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A Comparison Of The Movie Vs. P. Movie

Powerful Essays
I think it is safe to say that it is more common to hear “the book is much better than the movie” than the other way around. I like to read a good book and I love a good movie. If you consider all the failed attempts to convert great books into great movies, it is obvious that the task of transforming the books' story to a movie is not quite easy. With books, we can enter the minds of our characters in a way that we just cannot do in the audio-visual medium of film. We create the visuals with our imagination in books, but a good movie brings those visuals to life. At the risk of not being entirely accurate, a book’s strength is in going underneath the surface of things, a movie’s is of bringing that surface to life.
However, there are always
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Let’s look at the things I love about the movie.
First, its sense of narrative. I love how the story is put together, where we start with that feather floating into that quaint town square and then enter the mind of a rather idiotic, yet charming character sitting on a bus bench chatting to a total stranger. The movie then expertly uses Tom Hanks’ voice-overs to flashback into Gump’s life, only occasionally coming back to the present to remind us that this is HIS story as HE sees it.
In that way, I find it rather easy to forgive its politics, because its worldview is a simplistic one that comes out of a rather simplistic, yet genuine person.
Second, its sense of history. What the movie does that the book really doesn’t do is turn Gump’s personal story into a story about America from the 1950s until the 1980s. From the early scenes of a young Gump teaching Elvis Presley to do that crazy dance of his to the scenes of a long-haired Gump in the late 1970s purchasing some stock in a “fruit company” that turns out to be Apple Computers, we get to watch not only Gump evolve, but America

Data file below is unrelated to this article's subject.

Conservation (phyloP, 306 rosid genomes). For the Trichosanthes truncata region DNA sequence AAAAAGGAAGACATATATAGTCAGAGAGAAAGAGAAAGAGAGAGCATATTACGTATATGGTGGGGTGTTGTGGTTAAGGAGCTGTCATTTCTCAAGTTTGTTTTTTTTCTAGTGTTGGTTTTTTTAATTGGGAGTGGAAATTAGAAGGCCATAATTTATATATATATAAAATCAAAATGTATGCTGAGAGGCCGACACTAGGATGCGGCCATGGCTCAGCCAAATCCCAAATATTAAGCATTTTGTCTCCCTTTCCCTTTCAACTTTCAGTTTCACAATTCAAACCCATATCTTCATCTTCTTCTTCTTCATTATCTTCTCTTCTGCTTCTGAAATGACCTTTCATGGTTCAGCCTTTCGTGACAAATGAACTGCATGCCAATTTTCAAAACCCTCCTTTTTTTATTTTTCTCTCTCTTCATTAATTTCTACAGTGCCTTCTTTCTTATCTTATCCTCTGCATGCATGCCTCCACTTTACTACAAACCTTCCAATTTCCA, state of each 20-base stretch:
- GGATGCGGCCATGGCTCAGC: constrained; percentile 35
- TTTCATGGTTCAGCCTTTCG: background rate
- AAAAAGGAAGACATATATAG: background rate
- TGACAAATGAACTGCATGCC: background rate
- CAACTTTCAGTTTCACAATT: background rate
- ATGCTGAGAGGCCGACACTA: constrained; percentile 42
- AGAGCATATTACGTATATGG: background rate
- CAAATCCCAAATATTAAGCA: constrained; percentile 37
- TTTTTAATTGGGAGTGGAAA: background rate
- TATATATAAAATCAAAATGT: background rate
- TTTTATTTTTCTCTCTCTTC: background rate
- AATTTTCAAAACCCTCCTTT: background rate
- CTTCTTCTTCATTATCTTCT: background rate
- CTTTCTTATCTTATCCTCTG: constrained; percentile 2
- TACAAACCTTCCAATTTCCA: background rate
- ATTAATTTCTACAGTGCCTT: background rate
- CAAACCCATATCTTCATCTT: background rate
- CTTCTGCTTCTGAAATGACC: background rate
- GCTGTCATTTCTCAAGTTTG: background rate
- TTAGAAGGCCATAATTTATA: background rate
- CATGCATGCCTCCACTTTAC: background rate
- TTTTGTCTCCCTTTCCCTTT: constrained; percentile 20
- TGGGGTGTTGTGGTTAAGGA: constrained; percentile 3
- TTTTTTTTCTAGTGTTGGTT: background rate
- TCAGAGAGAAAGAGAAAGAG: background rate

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They realized it was, at its core, a good idea—follow this idiot through various misadventures. But they decided to add a historical perspective to it and they decided to make it about how magical and unpredictable life can be, no matter who we are, and how important it is to be good-hearted to each other (because it is our loved ones who often help us through our toughest challenges).
I read one review on the Internet that said the book was better because it was darker. This might be true with regard to its politics—one of the few saving features of the book is Forrest’s frequent outbursts that the Vietnam War was “a bunch of shit.” In this way, book Forrest seems a bit more conscience and cynical about the way the world really works. And it might be darker in that Forrest frequently has to do things on his own, not relying on his friends, in order to get out of trouble. But for a book that is supposedly so dark, it was just too silly and too hard to believe
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